Often we come to yoga wanting to master a particular pose (asana). Usually it’s an arm balance or inversion. While the challenge of eventually achieving these asanas can be liberating, it’s often not from the point of mastery. Often a glimpse at holding Crow/Crane Pose (Bakasana) for a couple of seconds causes a humbling feeling of knowing that there is more to these advanced asanas than first thought.
To understand what’s happening in the body, let’s break down Crow Pose.
Advanced asanas aren’t achieved through a single action. Rather, it’s a combination of simultaneous activation of different muscles and engagement of energy locks. This comes from practice, and training the body and mind to activate and engage simultaneously.
Crow Pose requires balance; open hips; wrist, elbow and shoulder strength; engaged bandhas; core activation; and leg and ankle activation. When all these elements come together, we form a stable base and gain lightness to lift.
While you might not be ready to lift off into Crow Pose just yet, here are some elements that you can work on individually.
Strengthen your core
The core consists of four pairs of abdominal muscles. Three of these encircle the abdomen (external and internal obliques, plus transversus abdominus). The fourth pair (rectus abdominus) runs vertically on either side of the midline between the pubic bone and the sternum. 
Often we activate the larger core muscles (external obliques and rectus abdominus) causing weakness in the deeper layers of muscle (transversus abdominus / lower abdominals). Once you learn to switch on the lower abdominals you’ll create pelvic stability, support for your lower back and a stronger core.
Core strength can be practiced in Plank Pose (Phalakasana), Boat Pose (Navasana) and Scales Pose (Tolasana) to name a few. Supine Leg Lifts can also train lower abdominal activation.
Core strength can also come from using props. Rather than wobbling in a balance pose, find support from a wall or set of blocks, and focus your attention on engaging your core.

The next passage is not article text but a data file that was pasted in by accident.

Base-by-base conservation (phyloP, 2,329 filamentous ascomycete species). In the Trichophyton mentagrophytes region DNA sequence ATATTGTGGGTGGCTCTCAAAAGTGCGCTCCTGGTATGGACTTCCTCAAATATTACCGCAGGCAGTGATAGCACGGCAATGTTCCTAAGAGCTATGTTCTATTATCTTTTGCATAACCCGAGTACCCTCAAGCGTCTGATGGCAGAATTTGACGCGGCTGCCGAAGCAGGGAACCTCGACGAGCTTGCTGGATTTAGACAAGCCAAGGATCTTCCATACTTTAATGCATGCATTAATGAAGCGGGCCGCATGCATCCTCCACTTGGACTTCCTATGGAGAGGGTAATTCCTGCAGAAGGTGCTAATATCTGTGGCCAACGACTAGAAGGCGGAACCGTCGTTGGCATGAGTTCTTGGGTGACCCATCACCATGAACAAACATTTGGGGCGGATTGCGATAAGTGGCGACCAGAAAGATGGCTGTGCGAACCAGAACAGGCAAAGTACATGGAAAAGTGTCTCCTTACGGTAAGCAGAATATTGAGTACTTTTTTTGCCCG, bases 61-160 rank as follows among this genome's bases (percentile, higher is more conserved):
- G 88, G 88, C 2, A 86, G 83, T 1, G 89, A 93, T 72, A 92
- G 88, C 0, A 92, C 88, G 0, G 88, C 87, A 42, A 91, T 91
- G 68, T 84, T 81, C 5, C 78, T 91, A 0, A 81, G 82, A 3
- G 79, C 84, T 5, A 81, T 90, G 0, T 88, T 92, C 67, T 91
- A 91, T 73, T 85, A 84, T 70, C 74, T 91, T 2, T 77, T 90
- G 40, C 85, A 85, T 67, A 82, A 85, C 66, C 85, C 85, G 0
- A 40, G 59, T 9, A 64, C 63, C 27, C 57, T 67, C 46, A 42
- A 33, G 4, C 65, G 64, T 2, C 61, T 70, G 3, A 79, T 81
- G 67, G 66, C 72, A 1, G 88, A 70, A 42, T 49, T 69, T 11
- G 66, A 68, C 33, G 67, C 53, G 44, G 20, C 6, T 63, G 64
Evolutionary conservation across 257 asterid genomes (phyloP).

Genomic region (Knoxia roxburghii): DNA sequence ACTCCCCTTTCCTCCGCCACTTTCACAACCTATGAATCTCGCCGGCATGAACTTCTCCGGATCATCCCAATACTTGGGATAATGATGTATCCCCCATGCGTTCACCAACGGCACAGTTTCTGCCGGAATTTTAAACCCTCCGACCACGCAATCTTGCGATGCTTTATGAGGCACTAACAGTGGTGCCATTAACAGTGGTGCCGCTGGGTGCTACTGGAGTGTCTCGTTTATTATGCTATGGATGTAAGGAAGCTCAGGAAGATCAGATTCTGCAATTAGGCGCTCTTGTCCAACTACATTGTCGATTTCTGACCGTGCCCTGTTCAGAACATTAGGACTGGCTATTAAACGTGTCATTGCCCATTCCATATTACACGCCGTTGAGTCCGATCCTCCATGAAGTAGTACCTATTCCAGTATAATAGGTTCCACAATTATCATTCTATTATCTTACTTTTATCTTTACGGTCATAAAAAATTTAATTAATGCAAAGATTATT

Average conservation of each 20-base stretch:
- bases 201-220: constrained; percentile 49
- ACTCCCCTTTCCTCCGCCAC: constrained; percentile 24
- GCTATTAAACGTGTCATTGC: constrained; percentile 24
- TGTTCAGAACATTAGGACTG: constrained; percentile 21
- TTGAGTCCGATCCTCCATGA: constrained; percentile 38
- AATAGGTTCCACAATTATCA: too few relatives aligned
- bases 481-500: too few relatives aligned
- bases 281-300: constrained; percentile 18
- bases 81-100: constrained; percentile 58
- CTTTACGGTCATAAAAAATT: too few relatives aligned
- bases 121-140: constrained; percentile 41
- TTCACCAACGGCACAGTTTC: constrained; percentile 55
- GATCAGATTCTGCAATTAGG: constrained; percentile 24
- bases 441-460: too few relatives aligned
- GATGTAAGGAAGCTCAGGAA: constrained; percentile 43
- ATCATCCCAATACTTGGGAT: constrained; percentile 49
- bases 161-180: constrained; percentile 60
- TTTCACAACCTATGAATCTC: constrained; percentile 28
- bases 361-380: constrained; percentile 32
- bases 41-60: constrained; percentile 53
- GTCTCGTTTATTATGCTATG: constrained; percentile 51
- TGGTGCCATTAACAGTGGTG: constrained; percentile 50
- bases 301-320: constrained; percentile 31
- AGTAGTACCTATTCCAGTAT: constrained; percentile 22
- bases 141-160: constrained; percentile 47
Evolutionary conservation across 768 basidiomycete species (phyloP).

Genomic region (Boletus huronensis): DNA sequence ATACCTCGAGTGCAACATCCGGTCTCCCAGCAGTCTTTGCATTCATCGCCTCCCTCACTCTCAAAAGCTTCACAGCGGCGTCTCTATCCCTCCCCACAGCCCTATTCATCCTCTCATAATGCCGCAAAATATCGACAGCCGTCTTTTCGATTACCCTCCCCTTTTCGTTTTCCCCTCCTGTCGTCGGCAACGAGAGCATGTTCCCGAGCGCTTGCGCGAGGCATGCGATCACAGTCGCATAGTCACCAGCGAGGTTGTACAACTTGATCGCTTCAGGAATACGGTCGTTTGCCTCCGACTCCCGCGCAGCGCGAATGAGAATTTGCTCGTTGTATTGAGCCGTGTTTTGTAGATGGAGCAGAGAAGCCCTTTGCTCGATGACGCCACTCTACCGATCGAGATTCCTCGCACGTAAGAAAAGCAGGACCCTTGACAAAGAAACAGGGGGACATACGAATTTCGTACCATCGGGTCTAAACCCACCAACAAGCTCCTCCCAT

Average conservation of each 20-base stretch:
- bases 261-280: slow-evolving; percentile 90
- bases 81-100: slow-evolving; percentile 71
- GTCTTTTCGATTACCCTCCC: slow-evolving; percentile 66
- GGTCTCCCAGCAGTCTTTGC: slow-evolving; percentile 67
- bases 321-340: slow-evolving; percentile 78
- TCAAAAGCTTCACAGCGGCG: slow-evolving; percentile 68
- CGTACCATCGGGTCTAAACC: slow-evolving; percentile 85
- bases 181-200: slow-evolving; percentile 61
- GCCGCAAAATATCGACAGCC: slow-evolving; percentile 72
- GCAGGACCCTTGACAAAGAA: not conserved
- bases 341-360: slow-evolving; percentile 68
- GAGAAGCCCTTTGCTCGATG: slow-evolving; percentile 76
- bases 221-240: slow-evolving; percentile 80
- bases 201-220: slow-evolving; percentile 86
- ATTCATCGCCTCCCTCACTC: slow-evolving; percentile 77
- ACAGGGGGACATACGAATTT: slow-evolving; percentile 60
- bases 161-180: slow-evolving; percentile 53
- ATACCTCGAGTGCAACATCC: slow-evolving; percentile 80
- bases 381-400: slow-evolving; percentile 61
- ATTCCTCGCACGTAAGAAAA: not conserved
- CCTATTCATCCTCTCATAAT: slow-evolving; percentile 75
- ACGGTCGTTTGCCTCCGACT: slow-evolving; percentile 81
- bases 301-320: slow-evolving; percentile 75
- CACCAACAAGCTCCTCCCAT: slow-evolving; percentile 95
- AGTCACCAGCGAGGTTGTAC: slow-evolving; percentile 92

Activate your legs
Aside from using leg strength to physically hold our body in standing poses we don’t tend to give much attention to this area of the body.
Yet the souls of our feet create the foundation to support our body in standing poses and balance poses. Pay attention to grounding all four corners of the feet, lifting the inner arches and grounding the outside edge (blade) of the foot. This activates the legs and also ensures alignment (particularly knees) in poses.
Correct alignment prevents injury and opens meridian lines (energy channels) in the body, creating a clear pathway to draw energy up through the feet and into the upper body.
Imagine you are drawing energy up from the Earth and returning it back down through the feet, into the Earth. This visualisation helps to create a strong foundation and body awareness.
Dorsiflexing the toes in a standing leg lift can also increase leg activation and give you more leg elevation.
Engage the bandhas
Bandhas are locks that send energy upwards from the base chakra to the crown chakra.
The two main bandhas activated in Crow Pose are Mula Bandha and Uddiyana Bandha. Both create lightness and fluidity of movement.
Mula Bandha (also known as the Root Lock) helps to hold energy within the body and can be engaged by contracting your anus, engaging your pelvic floor muscles and drawing your belly button towards your spine.
Uddiyana Bandha (also known as flying upward energy lock) moves energy upwards from the earth, water and fire centres, into the the air region of the heart. Uddiyana Bandha is created when a vacuum is formed as the lower abdomen is sucked in. 
Begin by practicing these bandhas in isolation. Then practice in poses and notice the subtle lift in the body that occurs when the bandhas are engaged. Uddiyana Bandha is essential for gaining lift in Crow Pose.
Find lightness in body and mind
With all the muscle activation going on and the mind busy trying to remember what to activate, it’s easy to feel heavy in your poses. So now that you have all these elements working for you, it’s time to introduce lightness.
A lift in the bandhas can help to create this. Beyond that, when you practice enough, your body knows what it needs to activate in each pose. Trust that your body (when it is ready) will know what to do. Find the balance between effort and ease. “Walk the middle line” is a common term used in yoga. Even within a fire (yang) practice we can find a water (yin) element – softness.
Practice sun salutations with your eyes closed and feel into your body. Focus on the space between your inhalation and exhalation of breath. And in meditation, focus on the space between your thoughts. This is where lightness can be found.
And never forget the breath. A long four count inhale and four count exhale will help to relax the body, ease tension in the muscles and mind, and remove the need to strive.
Find joy in your practice
We are all at different levels in our practice and if the thought of launching into Crow Pose seems daunting, then focus on each element one at a time. Whether it’s strengthening your core, activating your legs, engaging your bandhas or finding lightness in body and mind. The more you practice, the more you are working towards creating building blocks to advance your practice.
Read more: http://www.wildplacesyoga.com.au/advancing-your-yoga-practice/